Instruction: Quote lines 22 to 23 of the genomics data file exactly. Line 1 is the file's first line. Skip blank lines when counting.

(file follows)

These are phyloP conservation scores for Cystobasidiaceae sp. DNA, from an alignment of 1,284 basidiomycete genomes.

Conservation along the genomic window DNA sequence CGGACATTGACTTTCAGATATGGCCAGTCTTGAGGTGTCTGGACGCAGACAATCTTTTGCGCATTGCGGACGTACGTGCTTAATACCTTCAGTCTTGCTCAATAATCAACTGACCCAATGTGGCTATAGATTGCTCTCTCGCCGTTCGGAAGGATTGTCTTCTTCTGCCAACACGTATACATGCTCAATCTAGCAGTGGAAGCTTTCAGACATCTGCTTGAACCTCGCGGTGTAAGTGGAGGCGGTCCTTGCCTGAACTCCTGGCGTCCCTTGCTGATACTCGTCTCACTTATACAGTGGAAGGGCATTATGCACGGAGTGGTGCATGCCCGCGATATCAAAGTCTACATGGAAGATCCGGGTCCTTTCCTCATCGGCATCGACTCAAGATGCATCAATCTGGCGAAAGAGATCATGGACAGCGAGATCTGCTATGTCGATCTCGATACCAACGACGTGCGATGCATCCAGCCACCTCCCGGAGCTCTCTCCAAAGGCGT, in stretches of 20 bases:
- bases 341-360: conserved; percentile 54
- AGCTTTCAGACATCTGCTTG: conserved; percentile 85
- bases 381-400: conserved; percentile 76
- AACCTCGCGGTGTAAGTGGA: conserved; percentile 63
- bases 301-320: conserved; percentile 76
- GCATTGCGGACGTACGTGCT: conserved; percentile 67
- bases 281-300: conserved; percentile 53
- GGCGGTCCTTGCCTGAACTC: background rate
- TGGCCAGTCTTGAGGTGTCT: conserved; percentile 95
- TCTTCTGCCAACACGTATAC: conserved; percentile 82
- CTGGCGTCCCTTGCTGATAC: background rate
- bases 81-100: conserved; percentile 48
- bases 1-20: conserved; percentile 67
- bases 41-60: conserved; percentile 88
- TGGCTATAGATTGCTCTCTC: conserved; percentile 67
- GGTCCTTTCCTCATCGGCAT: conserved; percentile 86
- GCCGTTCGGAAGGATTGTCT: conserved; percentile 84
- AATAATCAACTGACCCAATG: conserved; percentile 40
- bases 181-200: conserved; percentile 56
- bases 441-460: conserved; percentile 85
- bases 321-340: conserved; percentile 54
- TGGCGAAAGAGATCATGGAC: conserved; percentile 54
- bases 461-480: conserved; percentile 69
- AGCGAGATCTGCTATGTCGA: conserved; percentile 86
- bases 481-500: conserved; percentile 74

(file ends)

- bases 441-460: conserved; percentile 85
- bases 321-340: conserved; percentile 54